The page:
How to Avoid Wasting Time and Money on Viral Marketing

How to Avoid Wasting Time and Money on Viral Marketing 6 min read

All too often you see companies chomping at the bit to create “Viral Marketing” campaigns. They want an explosion in growth and think this is the only way to get them there. More often than not, brands end up wasting a lot of time and money on a project that was doomed to fail from the start.


In this article we will examine some of the classic mistakes that brands make when trying to go viral. We’ll also be presenting some ideas on where to begin and giving you a few tips to help your marketing campaign be more successful.


The Best Ways to Throw Your Money Away

More often than not, when execs hear the term “Viral Marketing” a lightbulb goes off. They see the end goal — a huge expansion in product volume driven by the consumers…also known as free growth. The unfortunate reality is that only a very, very small portion of these campaigns will go Viral. It’s the digital equivalent of hitting the state lottery.


Some of the common mistakes that we have seen:


  • Viral is used as a tactic rather than an element of an overall product strategy
  • Trying to tack on “Best Practice” strategies when it isn’t really clear how users communicate through your product
  • Saying “Just add a share bar!“, no that’s lazy.
  • Products that add no inherent value to the user (not the internal marketing team) try to push features people don’t want or need
  • Pushing a campaign and not measuring its success at every step
  • Not performing A/B tests to fine tune a campaign
  • Products who weren’t meant to go viral, trying to add in a bunch of “viral” features like forced sharing to read content
  • Giving too much information from the start and confusing people
  • And finally: not identifying the target market before trying to make it go Viral


Now the obvious question — how do you avoid all of these mistakes?


How to Fix Your Viral Marketing Mistake


1.) Identify your target market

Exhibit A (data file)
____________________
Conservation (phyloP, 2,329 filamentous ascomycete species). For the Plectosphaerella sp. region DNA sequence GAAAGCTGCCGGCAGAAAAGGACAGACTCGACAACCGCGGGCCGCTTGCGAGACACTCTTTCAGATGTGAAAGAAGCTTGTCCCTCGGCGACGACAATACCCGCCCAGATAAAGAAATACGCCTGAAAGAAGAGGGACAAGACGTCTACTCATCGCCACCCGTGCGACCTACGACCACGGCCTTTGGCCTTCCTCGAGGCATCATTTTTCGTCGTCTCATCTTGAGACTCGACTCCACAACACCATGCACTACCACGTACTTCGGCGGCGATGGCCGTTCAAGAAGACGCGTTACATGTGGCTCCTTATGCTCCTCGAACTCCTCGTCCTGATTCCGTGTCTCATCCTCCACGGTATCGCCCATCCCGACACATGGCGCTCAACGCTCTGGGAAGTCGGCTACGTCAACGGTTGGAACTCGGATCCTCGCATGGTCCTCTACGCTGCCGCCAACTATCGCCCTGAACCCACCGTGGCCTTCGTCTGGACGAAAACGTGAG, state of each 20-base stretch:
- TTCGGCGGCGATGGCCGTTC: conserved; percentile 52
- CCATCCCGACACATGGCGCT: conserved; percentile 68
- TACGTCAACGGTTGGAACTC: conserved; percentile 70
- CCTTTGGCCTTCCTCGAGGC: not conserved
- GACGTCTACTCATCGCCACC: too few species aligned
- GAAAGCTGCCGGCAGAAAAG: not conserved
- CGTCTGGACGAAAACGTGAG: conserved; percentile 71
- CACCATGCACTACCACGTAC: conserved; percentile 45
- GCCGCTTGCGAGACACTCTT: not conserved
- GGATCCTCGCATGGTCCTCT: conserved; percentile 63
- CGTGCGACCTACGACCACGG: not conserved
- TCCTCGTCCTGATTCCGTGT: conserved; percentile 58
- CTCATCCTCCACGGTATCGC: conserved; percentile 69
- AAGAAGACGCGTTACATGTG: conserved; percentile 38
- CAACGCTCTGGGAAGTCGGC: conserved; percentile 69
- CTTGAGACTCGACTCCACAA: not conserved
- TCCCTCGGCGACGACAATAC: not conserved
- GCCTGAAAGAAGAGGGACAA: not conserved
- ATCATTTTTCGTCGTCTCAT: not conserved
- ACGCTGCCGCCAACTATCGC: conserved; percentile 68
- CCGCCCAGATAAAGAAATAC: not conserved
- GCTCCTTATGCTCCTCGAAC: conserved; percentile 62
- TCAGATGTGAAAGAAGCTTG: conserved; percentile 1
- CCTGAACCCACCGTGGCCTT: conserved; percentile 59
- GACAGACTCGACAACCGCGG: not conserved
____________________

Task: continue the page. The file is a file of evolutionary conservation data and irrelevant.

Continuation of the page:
Pull out a whiteboard and think for a while on who your actual target market is. Doctors, lawyers, students, males, females?


If you’re having trouble, that’s OK. You can return to this step later.


2.) Discuss In a perfect world… scenario

Begin by asking yourself and your team: In a perfect world this campaign would… It might be slow-going at the start but eventually people will begin to step up with ideas. Remember: no idea should be disqualified at this point. That will slow your progress down and inhibit creative sharing.


Before you know it, this step will help you define your overall campaign goal. For multi-faceted projects, there may be more than one overall bucket that these goals go into. You should focus your individual campaign on a single specific area if possible. This step will also shed some light on the previous step (identifying your market) if you were having trouble with that.


3.) Determine your Viral Coefficient

You’ll need to begin with a simplified version of what’s called the Viral Coefficient. Hang in there, we’re going to do some basic math.


Author Gabriel Weinberg of DuckDuckGo simplifies this to the equation K = i * conversion percentage. K is the viral coefficient and i is the number of invites sent per user. The conversion percentage is the percentage of engagements a user participates in after receiving an invitation, notification, etc. (Example: K = 10 * 0.2 = 2. So of every 10 people who see it, 20% of them engage. Any coefficient above 0.5 is good!)


4.) Determine your attack strategy

I use the word attack purposefully here. There are so many companies trying for success here so it really is how you’re going to attack the market. Complacency won’t get you there so be prepared to actually put some work in here.


You should identify in this step how you plan to go viral — word of mouth, collaborative necessity (Ex: Google Docs), product communications (including an invite in your product emails), incentivization (paying users to share) or social sharing. This list isn’t a fully-exhaustive one but it does provide some insight as to the different strategies associated with going viral.


Note: You shouldn’t get this step confused with tactics. For example: sharing via Facebook is a tactic. Social sharing is the strategy.


5.) Ideate & Execute

Now armed with all of this information you’ve attained, you’re finally ready to begin your campaign. I can’t emphasize this enough: the previous discovery steps are INCREDIBLY important. Don’t skip them just to get here or you’ll end up repeating the mistakes we listed earlier.


During this step you’ll want to determine the various tactics and execution strategies you’ll be using to go viral — both paid and unpaid. Make sure that you’re including segmented analysis points over time so that you can gauge how effective your campaign is. If your viral coefficient is lower than 0.5, then you may need to switch up your methods.


Have questions or comments? Let us know below!

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